Is Abenomics Going to Put Japan Back on the Map?
John Mauldin
May 8, 2013

 

 

In a special Outside the Box today, Keith Fitz-Gerald, Chief Investment Strategist for Money Morning, dissects “Abenomics,” the radical, not to say outlandish, fiscal moves that the newly installed government of Japan is making. And Keith has a ringside seat: he spends much of each year in Japan.

In an attempt to cut the Japanese a little slack, Keith comes up with four things that will have to happen for Abenomics to work – but when all is said and done, he says, Abenomics is a recipe for disaster. That does not mean, however, that there is not plenty of opportunity here for short-term profit, and Keith offers a play that is a potential money maker in this volatile Japanese environment.

For a limited time, Outside the Box readers can receive a 60% discount when they subscribe to Keith’s Money Map Report. You can check it out here.

Have a great week.Your up to my eyeballs in information analyst,

John Mauldin, Editor
Outside the Box


Is Abenomics Going to Put Japan Back on the Map?

By Keith Fitz-Gerald

On the surface, Abenomics – the radical unlimited stimulus plan put in place by newly elected Japanese PM Shinzo Abe – appears to be working.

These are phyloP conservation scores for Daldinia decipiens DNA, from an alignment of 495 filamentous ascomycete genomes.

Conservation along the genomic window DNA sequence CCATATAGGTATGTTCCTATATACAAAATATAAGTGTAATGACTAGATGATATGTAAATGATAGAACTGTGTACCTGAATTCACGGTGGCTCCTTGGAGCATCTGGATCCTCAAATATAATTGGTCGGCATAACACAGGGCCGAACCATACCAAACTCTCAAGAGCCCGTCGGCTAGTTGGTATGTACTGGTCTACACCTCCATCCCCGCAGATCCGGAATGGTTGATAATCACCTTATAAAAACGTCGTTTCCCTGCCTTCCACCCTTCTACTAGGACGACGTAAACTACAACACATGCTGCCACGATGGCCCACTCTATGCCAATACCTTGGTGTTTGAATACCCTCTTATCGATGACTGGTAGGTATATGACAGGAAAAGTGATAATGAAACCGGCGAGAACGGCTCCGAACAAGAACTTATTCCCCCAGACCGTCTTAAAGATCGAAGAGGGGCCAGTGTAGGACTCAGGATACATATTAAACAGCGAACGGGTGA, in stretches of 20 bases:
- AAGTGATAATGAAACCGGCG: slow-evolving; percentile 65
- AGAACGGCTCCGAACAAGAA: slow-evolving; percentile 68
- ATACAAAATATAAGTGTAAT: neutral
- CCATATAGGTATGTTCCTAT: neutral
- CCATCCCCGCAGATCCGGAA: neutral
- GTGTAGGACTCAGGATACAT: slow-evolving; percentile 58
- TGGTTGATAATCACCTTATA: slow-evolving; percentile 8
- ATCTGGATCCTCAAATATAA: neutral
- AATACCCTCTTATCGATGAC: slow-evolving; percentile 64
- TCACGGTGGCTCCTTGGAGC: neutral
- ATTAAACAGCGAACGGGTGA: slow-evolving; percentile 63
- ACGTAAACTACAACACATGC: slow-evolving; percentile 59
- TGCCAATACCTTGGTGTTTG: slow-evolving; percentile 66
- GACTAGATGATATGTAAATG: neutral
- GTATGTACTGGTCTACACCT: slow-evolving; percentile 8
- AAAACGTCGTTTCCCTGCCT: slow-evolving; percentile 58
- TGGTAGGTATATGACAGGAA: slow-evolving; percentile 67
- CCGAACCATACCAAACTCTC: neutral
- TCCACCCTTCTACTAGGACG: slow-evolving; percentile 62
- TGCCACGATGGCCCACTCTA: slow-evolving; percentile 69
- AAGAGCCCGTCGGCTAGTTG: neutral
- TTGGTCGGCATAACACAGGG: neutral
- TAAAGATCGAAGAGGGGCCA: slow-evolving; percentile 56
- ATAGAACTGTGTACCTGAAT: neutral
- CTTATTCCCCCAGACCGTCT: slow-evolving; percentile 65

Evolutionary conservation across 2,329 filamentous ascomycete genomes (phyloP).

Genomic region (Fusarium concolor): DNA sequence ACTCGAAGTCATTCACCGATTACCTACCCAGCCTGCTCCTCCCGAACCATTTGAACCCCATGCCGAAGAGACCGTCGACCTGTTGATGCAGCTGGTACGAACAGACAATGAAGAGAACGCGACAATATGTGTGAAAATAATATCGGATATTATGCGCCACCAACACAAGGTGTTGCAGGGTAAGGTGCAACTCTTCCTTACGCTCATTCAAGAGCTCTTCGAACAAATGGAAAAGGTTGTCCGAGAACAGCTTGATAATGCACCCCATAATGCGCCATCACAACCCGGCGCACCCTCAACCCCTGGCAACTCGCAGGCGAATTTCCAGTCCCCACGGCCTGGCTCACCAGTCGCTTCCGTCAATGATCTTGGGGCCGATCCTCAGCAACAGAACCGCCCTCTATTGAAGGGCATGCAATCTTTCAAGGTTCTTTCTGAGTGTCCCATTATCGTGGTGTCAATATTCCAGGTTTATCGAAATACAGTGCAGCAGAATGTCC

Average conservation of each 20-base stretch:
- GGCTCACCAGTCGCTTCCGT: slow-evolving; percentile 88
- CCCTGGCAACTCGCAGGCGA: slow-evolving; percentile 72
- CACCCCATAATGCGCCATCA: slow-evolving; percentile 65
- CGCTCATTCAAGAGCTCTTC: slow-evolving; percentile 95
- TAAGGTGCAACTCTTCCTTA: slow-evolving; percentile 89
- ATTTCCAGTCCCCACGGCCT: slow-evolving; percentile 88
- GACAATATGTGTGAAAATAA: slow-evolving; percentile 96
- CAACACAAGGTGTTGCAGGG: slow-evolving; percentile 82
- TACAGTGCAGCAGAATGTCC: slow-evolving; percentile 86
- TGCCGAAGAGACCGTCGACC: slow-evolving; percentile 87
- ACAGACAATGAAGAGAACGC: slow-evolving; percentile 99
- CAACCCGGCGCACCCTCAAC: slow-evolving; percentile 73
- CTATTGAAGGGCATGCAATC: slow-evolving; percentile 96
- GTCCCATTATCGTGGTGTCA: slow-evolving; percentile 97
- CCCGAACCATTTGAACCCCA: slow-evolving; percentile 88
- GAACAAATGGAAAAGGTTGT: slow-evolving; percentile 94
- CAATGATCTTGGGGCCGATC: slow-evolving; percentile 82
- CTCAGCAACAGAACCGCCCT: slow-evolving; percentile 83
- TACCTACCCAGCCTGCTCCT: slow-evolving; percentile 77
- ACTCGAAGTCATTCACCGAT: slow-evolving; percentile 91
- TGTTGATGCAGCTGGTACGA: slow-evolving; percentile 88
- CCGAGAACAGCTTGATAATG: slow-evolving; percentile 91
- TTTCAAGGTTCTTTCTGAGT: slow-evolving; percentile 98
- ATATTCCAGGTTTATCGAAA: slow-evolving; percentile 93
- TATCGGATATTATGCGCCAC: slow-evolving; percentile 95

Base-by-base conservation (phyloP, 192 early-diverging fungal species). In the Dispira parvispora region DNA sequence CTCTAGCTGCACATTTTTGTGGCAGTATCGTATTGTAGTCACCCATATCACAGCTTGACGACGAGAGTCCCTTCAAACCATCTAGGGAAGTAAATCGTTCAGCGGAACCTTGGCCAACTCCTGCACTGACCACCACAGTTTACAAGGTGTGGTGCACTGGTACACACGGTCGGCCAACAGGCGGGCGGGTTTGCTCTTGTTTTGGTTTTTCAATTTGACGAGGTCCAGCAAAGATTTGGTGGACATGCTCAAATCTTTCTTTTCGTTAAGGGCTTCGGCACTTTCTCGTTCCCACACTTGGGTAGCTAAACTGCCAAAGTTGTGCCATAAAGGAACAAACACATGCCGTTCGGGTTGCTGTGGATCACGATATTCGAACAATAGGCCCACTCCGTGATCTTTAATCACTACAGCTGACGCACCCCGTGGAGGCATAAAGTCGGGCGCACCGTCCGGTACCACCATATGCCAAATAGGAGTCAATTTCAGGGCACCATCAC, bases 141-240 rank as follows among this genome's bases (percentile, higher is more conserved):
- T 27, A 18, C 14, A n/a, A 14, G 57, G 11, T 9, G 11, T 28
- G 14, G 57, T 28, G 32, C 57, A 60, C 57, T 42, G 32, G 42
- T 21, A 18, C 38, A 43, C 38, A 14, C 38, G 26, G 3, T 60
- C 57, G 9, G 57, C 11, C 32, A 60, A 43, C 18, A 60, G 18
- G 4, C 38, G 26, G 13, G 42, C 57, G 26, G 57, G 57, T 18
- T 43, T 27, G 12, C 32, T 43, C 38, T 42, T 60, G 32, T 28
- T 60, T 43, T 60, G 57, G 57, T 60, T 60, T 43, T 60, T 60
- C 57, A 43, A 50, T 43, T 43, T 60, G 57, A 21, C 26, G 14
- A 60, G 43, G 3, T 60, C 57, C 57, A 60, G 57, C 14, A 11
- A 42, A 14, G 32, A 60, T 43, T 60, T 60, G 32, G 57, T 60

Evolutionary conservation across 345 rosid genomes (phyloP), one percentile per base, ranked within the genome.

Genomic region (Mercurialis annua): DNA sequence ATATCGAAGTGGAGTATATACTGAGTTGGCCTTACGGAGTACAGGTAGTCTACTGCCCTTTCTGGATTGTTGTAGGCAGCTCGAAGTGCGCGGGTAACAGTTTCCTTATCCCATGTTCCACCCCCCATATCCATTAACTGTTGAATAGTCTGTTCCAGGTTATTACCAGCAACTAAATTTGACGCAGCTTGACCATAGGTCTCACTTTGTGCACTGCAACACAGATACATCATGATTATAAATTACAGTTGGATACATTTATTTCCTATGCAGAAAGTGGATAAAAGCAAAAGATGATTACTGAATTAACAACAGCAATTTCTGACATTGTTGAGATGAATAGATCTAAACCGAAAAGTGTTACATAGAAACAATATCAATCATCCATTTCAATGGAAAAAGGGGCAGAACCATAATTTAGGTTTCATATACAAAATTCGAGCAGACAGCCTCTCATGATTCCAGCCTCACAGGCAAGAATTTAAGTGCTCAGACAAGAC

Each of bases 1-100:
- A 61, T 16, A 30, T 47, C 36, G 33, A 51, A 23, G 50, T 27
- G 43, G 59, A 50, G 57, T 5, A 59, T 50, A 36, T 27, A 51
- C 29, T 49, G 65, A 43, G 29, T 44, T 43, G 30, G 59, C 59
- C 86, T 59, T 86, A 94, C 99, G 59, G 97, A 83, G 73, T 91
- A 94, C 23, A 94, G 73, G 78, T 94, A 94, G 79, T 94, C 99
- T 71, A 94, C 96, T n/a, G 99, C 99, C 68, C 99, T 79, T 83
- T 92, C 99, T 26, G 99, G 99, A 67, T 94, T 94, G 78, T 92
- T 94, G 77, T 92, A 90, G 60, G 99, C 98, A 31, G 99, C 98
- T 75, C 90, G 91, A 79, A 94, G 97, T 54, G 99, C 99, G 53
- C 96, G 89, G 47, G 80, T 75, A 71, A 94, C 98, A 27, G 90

The Nikkei is up 68% since July, 2012, the yen has weakened by 26% over the same time frame, and Japanese consumer confidence is up sharply to the highest levels in six years.

The theory behind Abenomics is that the rising stock market will create capital, and the falling yen will make Japan’s export-based economy more competitive in global markets, while newly profitable companies will hire more workers.

Don’t hold your breath.

As I noted during a recent interview on NHK, Japan’s national public broadcasting network, the beleaguered island nation faces significant challenges:

  • Japanese debt is already nearly 500% of GDP when you add up public, private, and corporate obligations. That’s the highest on the planet and makes Europe’s spending look positively miserly. Mimicking Bernanke’s helicopter hijinks won’t help on anything more than a short-term basis.
  • More money does not equal greater innovation. Many Japanese companies are struggling to remain competitive in industries they once dominated. Examples include Sony, Matsushita, and Fujitsu.
  • Japanese utilities literally can’t produce enough power to fuel a Japanese recovery . Only three out of 54 nuclear reactors are running, and the national LNG import bill hit ¥621 billion in March. That’s more than double pre-quake limits, according to the Ministry of Finance. These costs will continue to rise as the yen weakens further. I doubt very seriously that any increase in export sales will be enough to offset rising energy costs, because margins are going to get pinched.
  • Formerly deep trade surpluses are now deficits.
  • Prices in Japan are rising faster than income at the same time that taxes are being raised. That’s a lethal combination that is serioiusly pinching consumers.
  • Japanese corporations, once keen to return profits home, are now expanding overseas and keeping money outside Japan.